This month, we begin our journey towards God as we leave Hell and progress upwards through Purgatory.  Our journey upward through Purgatory occurs during June (Cantos 1-16) and July (Cantos 17-33).  Finally, we will enter Paradise in August and finish in September when we triumphantly conclude our literary journey.

As a final note, it is a true pleasure to read The Divine Comedy with you.  I especially appreciate the insights each of you contribute to our discussion of this remarkable Catholic literary classic.

Misfit Buzz

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Thursday, June 9, 2011

The Misfits are in Hell

[Note from the editor: my apologies for the belated timing of this post].

Dear Misfits,

Well, we’re certainly embarked on an exciting literary journey.  And how appropriate that that the action in the Divine Comedy takes place at Eastertide in the year 1300.  The poem begins on the night of Maundy Thursday when Dante finds himself astray in the “Dark Wood”.  On Good Friday, after a day spent trying to scale the Mountain that lies before him, he meets Virgil and begins his journey through Hell, Purgatory, and Paradise. 

On this first part of the journey (Cantos 1-17), we’ve descended into the first seven circles of Hell as we follow Dante Alighieri and his guide, Virgil.  Our discussion last Wednesday evening of the first 17 Cantos was exciting and extremely interesting as regards the literary allusions and the Catholic theology it portrays and illustrates.  Reading and discussing Dante’s allegorical poem leads inevitably to one conclusion: it is truly an immortal Christian allegory of man’s search for self-knowledge and ultimately, spiritual enlightenment. 

We also concluded that Dorothy Sayers translation of the Comedy is masterful both in portraying Dante’s terza rima stanzas (interlocking three-line rhyme scheme) as well as her vivid notes and theological comments on the often obscure references Dante uses in describing the souls consigned to the nether regions Hell

As you read the Inferno, you soon become aware of Dante’s conclusion that the souls in Hell “have what they chose...they enjoy that kind of after-life which they themselves imagined.”  Sayers also notes that the souls in Hell, in Dante’s view, are lost not only because they did not have a Christian Faith....but also, more generally, they lacked a true “faith in the nature of things”  She writes, “The allegory is clear: it is the weakness of Humanism to fall short in the imagination of ecstasy;at its best it is noble, reasonable, and cold, and however optimistic about a balanced happiness in this world, pessimistic about a rapturous eternity.  Sometimes wistfully aware that others claim the experience of this positive bliss, the Humanist can neither accept it by faith, embrace it by hope, nor abandon himself to it in charity.”   The Misfits concluded at the end of our meeting that it is good to be a Catholic, especially a Catholic who possesses an awareness of the “positive bliss” that awaits those who practice our Faith.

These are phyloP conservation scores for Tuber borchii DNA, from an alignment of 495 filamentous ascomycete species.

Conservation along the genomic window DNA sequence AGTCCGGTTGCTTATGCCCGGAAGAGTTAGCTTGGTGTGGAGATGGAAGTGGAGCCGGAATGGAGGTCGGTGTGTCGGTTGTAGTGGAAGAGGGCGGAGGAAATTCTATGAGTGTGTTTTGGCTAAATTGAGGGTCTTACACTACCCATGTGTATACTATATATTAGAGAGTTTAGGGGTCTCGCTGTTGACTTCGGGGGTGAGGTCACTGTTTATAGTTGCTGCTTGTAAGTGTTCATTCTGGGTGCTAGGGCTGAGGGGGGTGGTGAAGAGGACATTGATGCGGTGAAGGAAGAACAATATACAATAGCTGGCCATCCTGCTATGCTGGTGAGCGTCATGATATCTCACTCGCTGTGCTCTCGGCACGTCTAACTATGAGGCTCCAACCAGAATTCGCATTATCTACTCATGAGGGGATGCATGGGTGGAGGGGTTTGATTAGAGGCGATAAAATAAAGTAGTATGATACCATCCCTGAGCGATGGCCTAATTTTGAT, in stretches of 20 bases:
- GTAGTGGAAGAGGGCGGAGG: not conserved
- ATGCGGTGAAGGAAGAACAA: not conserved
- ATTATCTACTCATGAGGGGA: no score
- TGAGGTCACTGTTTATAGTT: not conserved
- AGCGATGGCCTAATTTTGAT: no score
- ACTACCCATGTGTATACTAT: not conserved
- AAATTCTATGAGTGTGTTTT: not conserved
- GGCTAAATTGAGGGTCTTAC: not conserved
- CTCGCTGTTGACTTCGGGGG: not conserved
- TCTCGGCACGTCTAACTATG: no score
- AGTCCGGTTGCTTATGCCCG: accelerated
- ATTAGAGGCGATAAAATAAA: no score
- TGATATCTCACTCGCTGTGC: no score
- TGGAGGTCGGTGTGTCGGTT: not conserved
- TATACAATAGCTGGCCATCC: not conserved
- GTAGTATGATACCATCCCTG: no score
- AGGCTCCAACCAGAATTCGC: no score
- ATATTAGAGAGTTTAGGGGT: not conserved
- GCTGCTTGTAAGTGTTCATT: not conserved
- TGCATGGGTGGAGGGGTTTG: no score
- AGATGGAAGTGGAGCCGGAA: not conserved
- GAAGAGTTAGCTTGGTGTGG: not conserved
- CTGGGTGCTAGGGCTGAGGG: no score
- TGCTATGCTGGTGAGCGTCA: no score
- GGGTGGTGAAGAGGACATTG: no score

We will now continue our journey into Hell by reading the final 17 Cantos of Cantica I of the Divine Comedy.  (Cantica I has a total of 34 Cantos).  We will discuss these 17 Cantos at our next meeting at 7:30 pm on Wednesday, May 11, 2011, in the St. Thomas More Library, the Church of St. Michael.  This will complete our journey into Hell.  We then begin our journey towards God as we leave Hell and progress upwards through Purgatory during the months of  June and July.  We will enter Paradise in August and September, and triumphantly conclude our Divine journey.

And may each of you have a blessed and Happy Easter,

Misfit Buzz

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Thursday, March 17, 2011

Draconian Comments from a Gentlemanly Reading Group

Dear Misfits,

Well, what to say about Count Dracula and his vampiric pursuits?  Some liked the novel and some dismissed it.  Misfits Olson and Kriesel were staunch defenders of Bram Stoker and his account of the Count maintaining that it was a good read.  It was also a unique novel of mystery and horror in that it marked the beginning of a genre that lasts to the present day.

Misfits Druffner and Loome were somewhat dismissive.  They did not think the novel rose to the level of our other books and that it’s theology was weak and off the mark for Catholics.  The Olson/Kriesel Camp maintained that this was a strength of the novel in that it contrasted basic Catholic theology with that of a misguided Protestant understanding of the Church.  Plus, the novel itself was permeated by a Catholic aesthetic, even if it’s catechesis was often exaggerated or bordering on superstition.

The other Misfits present were somewhere in between as befits the generally democratic discussions experienced in our meetings.  The middle ground was perhaps best expressed by Misfit Blondin: “Dracula is an amazing piece of popular culture, but in the end superficial as far as addressing moral issues from a Catholic perspective.  I think Stoker uses Catholicism as a literary device and he is successful only because most readers are not educated about Catholic theology and thought.”

Misfit Blondin also brought his son to our meeting.  He wished to let all of the Misfits  know the reaction of his teenage son to the discussion:  “I want to thank everyone who attended the Wednesday March 9th meeting for the excellent example you showed to my son on what it means to be Catholic and a gentleman.  You guys are wonderfully counter-cultural. Thanks for helping me be a dad.”  I agree with Carl.  We are counter-cultural and always gentlemen...even when disagreeing.  That trait is to be especially valued in the divisive age we seem to live in.